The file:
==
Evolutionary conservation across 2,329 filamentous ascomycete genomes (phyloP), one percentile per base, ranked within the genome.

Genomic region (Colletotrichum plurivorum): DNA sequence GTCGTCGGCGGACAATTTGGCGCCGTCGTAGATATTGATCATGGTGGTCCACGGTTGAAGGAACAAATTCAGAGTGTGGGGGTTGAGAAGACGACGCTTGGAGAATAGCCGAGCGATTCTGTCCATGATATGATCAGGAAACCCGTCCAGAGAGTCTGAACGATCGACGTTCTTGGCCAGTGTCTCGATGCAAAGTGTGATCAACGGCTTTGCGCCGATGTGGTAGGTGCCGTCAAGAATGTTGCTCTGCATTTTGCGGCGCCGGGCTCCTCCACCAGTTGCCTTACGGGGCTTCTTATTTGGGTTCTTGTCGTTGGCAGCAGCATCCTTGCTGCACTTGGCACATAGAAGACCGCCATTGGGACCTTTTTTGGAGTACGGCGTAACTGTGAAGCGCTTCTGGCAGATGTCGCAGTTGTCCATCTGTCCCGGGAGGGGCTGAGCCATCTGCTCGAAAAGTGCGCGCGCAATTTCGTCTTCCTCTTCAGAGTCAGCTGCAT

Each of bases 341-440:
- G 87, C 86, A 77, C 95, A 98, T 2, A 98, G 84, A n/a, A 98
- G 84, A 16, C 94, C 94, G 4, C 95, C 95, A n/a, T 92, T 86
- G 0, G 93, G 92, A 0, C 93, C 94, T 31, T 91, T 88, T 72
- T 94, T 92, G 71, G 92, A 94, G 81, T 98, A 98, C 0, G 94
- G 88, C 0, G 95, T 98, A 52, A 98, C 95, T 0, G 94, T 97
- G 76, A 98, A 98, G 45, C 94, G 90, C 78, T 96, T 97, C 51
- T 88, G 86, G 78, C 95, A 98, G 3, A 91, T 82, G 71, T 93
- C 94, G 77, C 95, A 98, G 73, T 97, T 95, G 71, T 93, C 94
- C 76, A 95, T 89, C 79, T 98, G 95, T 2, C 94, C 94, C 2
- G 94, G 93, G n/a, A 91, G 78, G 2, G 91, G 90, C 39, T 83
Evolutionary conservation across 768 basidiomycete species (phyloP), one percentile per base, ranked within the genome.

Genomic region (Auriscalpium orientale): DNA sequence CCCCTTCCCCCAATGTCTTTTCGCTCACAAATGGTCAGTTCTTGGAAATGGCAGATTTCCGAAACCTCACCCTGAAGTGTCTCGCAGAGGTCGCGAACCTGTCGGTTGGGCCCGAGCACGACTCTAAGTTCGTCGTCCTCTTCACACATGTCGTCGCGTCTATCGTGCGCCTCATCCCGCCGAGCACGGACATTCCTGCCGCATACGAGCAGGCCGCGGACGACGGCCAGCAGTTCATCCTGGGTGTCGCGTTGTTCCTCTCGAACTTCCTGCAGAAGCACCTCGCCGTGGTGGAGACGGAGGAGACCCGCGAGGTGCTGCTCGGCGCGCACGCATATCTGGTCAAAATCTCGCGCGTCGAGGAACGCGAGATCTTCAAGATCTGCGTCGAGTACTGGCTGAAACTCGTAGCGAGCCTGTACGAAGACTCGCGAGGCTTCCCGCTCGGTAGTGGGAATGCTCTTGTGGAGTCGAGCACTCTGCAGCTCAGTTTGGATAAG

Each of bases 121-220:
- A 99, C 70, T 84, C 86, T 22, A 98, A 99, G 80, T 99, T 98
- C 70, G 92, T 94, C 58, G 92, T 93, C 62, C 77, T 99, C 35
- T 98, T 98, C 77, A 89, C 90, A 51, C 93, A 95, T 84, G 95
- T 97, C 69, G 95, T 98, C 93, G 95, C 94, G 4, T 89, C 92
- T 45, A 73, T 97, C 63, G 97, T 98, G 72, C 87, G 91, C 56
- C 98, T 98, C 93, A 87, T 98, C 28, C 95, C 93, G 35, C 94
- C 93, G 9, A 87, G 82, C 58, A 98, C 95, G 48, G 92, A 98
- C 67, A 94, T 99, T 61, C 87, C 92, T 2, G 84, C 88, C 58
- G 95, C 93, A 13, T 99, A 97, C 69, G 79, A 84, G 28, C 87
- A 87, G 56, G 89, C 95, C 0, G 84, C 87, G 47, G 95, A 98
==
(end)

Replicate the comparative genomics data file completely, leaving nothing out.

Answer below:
Evolutionary conservation across 2,329 filamentous ascomycete genomes (phyloP), one percentile per base, ranked within the genome.

Genomic region (Colletotrichum plurivorum): DNA sequence GTCGTCGGCGGACAATTTGGCGCCGTCGTAGATATTGATCATGGTGGTCCACGGTTGAAGGAACAAATTCAGAGTGTGGGGGTTGAGAAGACGACGCTTGGAGAATAGCCGAGCGATTCTGTCCATGATATGATCAGGAAACCCGTCCAGAGAGTCTGAACGATCGACGTTCTTGGCCAGTGTCTCGATGCAAAGTGTGATCAACGGCTTTGCGCCGATGTGGTAGGTGCCGTCAAGAATGTTGCTCTGCATTTTGCGGCGCCGGGCTCCTCCACCAGTTGCCTTACGGGGCTTCTTATTTGGGTTCTTGTCGTTGGCAGCAGCATCCTTGCTGCACTTGGCACATAGAAGACCGCCATTGGGACCTTTTTTGGAGTACGGCGTAACTGTGAAGCGCTTCTGGCAGATGTCGCAGTTGTCCATCTGTCCCGGGAGGGGCTGAGCCATCTGCTCGAAAAGTGCGCGCGCAATTTCGTCTTCCTCTTCAGAGTCAGCTGCAT

Each of bases 341-440:
- G 87, C 86, A 77, C 95, A 98, T 2, A 98, G 84, A n/a, A 98
- G 84, A 16, C 94, C 94, G 4, C 95, C 95, A n/a, T 92, T 86
- G 0, G 93, G 92, A 0, C 93, C 94, T 31, T 91, T 88, T 72
- T 94, T 92, G 71, G 92, A 94, G 81, T 98, A 98, C 0, G 94
- G 88, C 0, G 95, T 98, A 52, A 98, C 95, T 0, G 94, T 97
- G 76, A 98, A 98, G 45, C 94, G 90, C 78, T 96, T 97, C 51
- T 88, G 86, G 78, C 95, A 98, G 3, A 91, T 82, G 71, T 93
- C 94, G 77, C 95, A 98, G 73, T 97, T 95, G 71, T 93, C 94
- C 76, A 95, T 89, C 79, T 98, G 95, T 2, C 94, C 94, C 2
- G 94, G 93, G n/a, A 91, G 78, G 2, G 91, G 90, C 39, T 83
Evolutionary conservation across 768 basidiomycete species (phyloP), one percentile per base, ranked within the genome.

Genomic region (Auriscalpium orientale): DNA sequence CCCCTTCCCCCAATGTCTTTTCGCTCACAAATGGTCAGTTCTTGGAAATGGCAGATTTCCGAAACCTCACCCTGAAGTGTCTCGCAGAGGTCGCGAACCTGTCGGTTGGGCCCGAGCACGACTCTAAGTTCGTCGTCCTCTTCACACATGTCGTCGCGTCTATCGTGCGCCTCATCCCGCCGAGCACGGACATTCCTGCCGCATACGAGCAGGCCGCGGACGACGGCCAGCAGTTCATCCTGGGTGTCGCGTTGTTCCTCTCGAACTTCCTGCAGAAGCACCTCGCCGTGGTGGAGACGGAGGAGACCCGCGAGGTGCTGCTCGGCGCGCACGCATATCTGGTCAAAATCTCGCGCGTCGAGGAACGCGAGATCTTCAAGATCTGCGTCGAGTACTGGCTGAAACTCGTAGCGAGCCTGTACGAAGACTCGCGAGGCTTCCCGCTCGGTAGTGGGAATGCTCTTGTGGAGTCGAGCACTCTGCAGCTCAGTTTGGATAAG

Each of bases 121-220:
- A 99, C 70, T 84, C 86, T 22, A 98, A 99, G 80, T 99, T 98
- C 70, G 92, T 94, C 58, G 92, T 93, C 62, C 77, T 99, C 35
- T 98, T 98, C 77, A 89, C 90, A 51, C 93, A 95, T 84, G 95
- T 97, C 69, G 95, T 98, C 93, G 95, C 94, G 4, T 89, C 92
- T 45, A 73, T 97, C 63, G 97, T 98, G 72, C 87, G 91, C 56
- C 98, T 98, C 93, A 87, T 98, C 28, C 95, C 93, G 35, C 94
- C 93, G 9, A 87, G 82, C 58, A 98, C 95, G 48, G 92, A 98
- C 67, A 94, T 99, T 61, C 87, C 92, T 2, G 84, C 88, C 58
- G 95, C 93, A 13, T 99, A 97, C 69, G 79, A 84, G 28, C 87
- A 87, G 56, G 89, C 95, C 0, G 84, C 87, G 47, G 95, A 98